Plaintiff argues that, because there may have been no inspection before the City of Lee’s Summit issued its permit and charged its fee, the facts herein are distinguishable from Nevada v. Bickel (where the inspection was alleged to be grossly inadequate). Plaintiff cites no basis for this distinction, and we find none.
“[F]unctions that are otherwise governmental are not transformed into proprietary functions merely because they generate a profit or are accompanied by a fee.” Crouch v. City of Kansas City, 444 S.W.3d 517, 524 (Mo. App. W.D. 2014). When assessing whether an action is governmental or proprietary we do not assess the particular performance of a specific event but rather the general nature of the activity being performed. State ex rel. Bd. of Trustees of City of N. Kansas City Mem'l Hosp., 843 S.W.2d at 359.
In examining the question of whether an activity is governmental or proprietary, the nature of the particular defendant's conduct is often less important than the generic nature of the activity. Rather than examining the motives of the city employees who were performing the function, the analysis focuses on the motives of the legislature that conferred the power upon all municipalities․ The status of a function of a city does not vary from day to day with the whims of the particular people elected or appointed to municipal offices.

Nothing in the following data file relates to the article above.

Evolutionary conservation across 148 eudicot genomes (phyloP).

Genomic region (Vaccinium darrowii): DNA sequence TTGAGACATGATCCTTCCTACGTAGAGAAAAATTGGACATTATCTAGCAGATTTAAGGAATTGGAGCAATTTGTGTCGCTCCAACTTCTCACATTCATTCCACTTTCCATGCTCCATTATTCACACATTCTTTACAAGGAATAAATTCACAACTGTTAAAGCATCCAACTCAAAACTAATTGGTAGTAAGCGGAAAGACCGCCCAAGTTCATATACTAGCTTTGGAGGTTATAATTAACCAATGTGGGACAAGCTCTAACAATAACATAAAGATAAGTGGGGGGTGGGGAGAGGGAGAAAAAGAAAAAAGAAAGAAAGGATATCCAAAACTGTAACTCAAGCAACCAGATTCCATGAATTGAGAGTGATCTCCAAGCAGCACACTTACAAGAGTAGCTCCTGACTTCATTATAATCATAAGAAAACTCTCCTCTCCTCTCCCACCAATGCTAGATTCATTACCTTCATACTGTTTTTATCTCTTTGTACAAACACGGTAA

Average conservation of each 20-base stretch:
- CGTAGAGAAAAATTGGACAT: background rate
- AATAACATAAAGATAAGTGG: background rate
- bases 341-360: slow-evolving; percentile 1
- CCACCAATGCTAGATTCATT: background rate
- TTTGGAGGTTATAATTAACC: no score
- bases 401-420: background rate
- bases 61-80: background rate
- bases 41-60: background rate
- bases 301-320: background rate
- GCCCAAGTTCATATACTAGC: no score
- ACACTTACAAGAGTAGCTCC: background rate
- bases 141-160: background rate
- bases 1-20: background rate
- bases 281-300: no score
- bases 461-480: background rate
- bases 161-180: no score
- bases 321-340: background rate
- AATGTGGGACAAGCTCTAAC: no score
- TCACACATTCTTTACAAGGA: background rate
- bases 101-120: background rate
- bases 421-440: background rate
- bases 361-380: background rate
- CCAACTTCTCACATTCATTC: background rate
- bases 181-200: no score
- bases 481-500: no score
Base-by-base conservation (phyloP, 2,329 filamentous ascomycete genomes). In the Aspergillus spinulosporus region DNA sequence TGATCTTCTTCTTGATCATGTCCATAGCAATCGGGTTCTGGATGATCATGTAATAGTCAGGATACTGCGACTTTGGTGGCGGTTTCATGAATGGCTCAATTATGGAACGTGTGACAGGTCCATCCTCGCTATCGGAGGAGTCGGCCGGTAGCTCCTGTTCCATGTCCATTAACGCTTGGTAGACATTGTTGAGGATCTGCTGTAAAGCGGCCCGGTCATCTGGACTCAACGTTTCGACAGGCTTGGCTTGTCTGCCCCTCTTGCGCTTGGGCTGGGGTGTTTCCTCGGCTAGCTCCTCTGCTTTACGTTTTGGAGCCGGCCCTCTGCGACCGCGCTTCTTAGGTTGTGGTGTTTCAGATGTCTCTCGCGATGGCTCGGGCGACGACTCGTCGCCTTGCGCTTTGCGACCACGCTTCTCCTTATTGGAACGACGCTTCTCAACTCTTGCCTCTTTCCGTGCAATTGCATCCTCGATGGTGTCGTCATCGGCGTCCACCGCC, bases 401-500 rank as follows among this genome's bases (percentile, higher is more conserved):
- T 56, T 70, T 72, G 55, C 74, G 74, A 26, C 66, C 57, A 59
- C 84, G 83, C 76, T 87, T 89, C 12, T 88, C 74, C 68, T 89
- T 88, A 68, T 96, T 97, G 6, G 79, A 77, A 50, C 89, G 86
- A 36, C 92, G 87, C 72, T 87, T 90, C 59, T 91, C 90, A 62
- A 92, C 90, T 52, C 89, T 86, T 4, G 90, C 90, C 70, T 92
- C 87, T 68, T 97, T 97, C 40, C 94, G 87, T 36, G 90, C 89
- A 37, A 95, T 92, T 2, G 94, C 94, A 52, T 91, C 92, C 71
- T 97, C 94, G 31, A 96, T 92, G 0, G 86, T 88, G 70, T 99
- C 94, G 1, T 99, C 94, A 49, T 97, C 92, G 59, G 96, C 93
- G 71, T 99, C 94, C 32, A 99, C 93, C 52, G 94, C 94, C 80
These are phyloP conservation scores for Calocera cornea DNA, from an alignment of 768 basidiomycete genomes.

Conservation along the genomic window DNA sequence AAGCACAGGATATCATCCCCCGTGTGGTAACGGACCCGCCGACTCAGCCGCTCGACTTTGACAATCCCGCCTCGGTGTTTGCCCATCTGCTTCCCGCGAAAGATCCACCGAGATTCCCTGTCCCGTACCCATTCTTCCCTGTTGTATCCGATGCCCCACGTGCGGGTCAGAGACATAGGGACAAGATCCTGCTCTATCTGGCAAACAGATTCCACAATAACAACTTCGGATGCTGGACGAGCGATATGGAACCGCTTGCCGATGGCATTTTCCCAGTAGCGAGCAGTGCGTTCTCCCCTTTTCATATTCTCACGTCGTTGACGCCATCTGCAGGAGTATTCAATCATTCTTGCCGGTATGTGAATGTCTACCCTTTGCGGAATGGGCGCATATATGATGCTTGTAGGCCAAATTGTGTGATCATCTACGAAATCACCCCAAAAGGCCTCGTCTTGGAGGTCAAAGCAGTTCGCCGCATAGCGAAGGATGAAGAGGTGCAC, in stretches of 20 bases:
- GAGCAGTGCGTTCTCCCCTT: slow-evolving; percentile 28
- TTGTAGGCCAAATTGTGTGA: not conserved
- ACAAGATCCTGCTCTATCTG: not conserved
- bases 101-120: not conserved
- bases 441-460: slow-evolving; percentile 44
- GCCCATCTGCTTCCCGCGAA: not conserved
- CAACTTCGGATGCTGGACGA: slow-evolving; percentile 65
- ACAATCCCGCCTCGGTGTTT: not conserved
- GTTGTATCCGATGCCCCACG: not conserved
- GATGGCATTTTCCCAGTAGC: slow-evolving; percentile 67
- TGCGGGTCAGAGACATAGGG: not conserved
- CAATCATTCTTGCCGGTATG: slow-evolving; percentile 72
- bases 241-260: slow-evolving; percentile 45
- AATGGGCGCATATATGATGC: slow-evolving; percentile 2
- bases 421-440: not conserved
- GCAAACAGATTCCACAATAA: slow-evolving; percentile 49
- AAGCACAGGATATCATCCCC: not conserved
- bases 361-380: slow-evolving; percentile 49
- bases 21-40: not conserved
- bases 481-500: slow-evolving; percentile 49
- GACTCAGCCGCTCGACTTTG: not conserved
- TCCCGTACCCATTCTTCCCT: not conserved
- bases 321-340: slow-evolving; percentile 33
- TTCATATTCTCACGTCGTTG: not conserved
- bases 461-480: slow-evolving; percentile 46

Paragraph 84 of Plaintiff’s petition indicates that the City had a “duty to inspect the retaining wall to insure its safety and compliance with all applicable City Codes.” Providing the petition in question the broadest interpretation of its allegations, Plaintiff claims that the City breached its duty to properly enforce its building code. “The generic nature of the inspections is to enforce ordinances designed to protect public health and safety. It is well established that enforcement of ordinances is a governmental function.” Nevada v. Bickel, 267 S.W.3d at 783.
An omission, or failure to act, may be the basis for a claim of negligence, and such failure to act may be in the course of carrying out a governmental function. See Aiello v. St. Louis Community College, 830 S.W.2d 556, 559 (Mo. App. E.D. 1992). For example, in Aiello the Plaintiffs claimed that a school district had failed to discover and stop fraudulent expense reimbursement requests. Id. The Aiello court found that the alleged omissions were in the course of the district’s duty to manage its funds, and thus a governmental function entitled to sovereign immunity. Id.